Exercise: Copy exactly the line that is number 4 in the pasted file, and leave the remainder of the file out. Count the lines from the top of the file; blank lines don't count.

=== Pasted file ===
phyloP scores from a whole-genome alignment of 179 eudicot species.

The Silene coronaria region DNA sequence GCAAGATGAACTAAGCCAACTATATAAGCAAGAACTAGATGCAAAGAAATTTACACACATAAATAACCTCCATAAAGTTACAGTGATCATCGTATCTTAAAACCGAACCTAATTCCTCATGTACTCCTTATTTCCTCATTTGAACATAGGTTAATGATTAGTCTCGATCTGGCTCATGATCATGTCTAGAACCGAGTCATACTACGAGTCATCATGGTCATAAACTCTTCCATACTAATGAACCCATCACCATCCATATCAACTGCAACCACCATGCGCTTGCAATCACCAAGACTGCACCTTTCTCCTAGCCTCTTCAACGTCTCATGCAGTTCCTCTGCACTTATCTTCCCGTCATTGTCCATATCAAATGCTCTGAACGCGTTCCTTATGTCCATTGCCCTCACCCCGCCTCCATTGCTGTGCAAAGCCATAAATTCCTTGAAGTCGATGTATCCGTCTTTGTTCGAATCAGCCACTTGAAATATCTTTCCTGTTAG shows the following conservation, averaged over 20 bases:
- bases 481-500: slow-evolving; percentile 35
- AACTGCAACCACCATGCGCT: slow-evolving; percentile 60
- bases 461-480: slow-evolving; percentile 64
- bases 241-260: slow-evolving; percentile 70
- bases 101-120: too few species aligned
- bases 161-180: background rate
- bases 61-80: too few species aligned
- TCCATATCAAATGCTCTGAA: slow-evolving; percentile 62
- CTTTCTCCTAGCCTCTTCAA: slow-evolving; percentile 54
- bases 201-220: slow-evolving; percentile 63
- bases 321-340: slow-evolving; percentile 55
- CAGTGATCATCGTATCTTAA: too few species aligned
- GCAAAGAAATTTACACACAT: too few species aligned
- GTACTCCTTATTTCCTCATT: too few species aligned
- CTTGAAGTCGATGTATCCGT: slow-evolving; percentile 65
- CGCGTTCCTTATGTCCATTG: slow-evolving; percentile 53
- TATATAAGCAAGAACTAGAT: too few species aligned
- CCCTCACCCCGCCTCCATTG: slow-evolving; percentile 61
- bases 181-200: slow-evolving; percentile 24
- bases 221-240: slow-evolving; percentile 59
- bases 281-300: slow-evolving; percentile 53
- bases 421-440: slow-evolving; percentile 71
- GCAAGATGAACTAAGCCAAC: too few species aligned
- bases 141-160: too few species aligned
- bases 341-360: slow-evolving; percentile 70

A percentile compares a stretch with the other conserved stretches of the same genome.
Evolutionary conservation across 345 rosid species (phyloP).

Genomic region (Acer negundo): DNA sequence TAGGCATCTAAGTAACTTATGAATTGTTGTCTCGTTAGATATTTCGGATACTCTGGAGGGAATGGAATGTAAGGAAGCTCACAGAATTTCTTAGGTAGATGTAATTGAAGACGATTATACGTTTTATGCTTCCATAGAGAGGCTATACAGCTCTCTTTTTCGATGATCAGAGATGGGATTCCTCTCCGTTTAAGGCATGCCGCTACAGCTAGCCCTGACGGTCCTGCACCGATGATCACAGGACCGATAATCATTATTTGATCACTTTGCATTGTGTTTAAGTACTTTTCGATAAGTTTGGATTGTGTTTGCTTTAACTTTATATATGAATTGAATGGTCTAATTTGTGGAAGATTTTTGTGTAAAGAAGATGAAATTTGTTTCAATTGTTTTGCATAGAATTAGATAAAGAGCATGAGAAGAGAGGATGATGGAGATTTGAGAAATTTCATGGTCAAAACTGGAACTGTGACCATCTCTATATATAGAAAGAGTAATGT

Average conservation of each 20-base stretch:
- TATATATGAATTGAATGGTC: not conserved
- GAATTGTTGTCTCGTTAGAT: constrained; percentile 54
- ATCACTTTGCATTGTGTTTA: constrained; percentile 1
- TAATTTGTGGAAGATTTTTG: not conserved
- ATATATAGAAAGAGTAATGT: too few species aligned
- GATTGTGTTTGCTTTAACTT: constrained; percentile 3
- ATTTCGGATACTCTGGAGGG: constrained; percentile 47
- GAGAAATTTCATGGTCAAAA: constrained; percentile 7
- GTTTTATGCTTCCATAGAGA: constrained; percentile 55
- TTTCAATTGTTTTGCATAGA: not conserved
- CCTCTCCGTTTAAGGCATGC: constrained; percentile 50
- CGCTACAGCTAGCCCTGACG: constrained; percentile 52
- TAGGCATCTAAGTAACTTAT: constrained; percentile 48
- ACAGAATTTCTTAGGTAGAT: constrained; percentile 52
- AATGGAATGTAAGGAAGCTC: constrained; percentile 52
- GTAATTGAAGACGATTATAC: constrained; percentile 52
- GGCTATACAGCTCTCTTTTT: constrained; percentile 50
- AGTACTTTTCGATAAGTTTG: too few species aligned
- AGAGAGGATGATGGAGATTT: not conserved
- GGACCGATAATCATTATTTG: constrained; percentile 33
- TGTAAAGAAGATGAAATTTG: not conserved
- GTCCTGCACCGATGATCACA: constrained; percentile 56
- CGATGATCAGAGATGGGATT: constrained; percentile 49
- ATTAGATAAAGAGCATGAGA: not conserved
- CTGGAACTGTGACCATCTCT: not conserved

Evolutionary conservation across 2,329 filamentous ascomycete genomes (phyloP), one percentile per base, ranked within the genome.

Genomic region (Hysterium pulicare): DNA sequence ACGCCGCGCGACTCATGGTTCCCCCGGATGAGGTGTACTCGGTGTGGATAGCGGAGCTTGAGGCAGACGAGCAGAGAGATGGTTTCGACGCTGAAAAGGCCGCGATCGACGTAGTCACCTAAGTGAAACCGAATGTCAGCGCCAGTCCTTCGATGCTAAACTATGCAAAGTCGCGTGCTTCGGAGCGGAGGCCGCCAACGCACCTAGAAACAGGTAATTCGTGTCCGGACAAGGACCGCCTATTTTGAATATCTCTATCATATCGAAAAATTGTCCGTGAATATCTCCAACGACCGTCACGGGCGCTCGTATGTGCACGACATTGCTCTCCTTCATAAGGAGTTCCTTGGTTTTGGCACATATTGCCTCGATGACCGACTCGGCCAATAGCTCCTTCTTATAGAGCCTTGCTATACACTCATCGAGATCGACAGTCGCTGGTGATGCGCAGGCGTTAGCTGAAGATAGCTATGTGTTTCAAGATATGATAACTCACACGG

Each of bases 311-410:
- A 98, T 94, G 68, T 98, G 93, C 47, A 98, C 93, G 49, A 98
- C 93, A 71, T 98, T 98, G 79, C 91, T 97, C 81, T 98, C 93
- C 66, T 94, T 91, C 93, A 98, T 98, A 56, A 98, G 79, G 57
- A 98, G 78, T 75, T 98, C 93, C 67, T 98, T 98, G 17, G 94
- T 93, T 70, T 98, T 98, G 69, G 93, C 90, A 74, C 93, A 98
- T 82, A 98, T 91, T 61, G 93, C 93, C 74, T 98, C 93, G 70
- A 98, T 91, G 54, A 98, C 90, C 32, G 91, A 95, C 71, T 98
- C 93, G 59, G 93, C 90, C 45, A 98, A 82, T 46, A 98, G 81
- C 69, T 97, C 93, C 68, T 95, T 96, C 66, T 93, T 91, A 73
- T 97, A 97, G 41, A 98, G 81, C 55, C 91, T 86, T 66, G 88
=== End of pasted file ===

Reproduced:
- AACTGCAACCACCATGCGCT: slow-evolving; percentile 60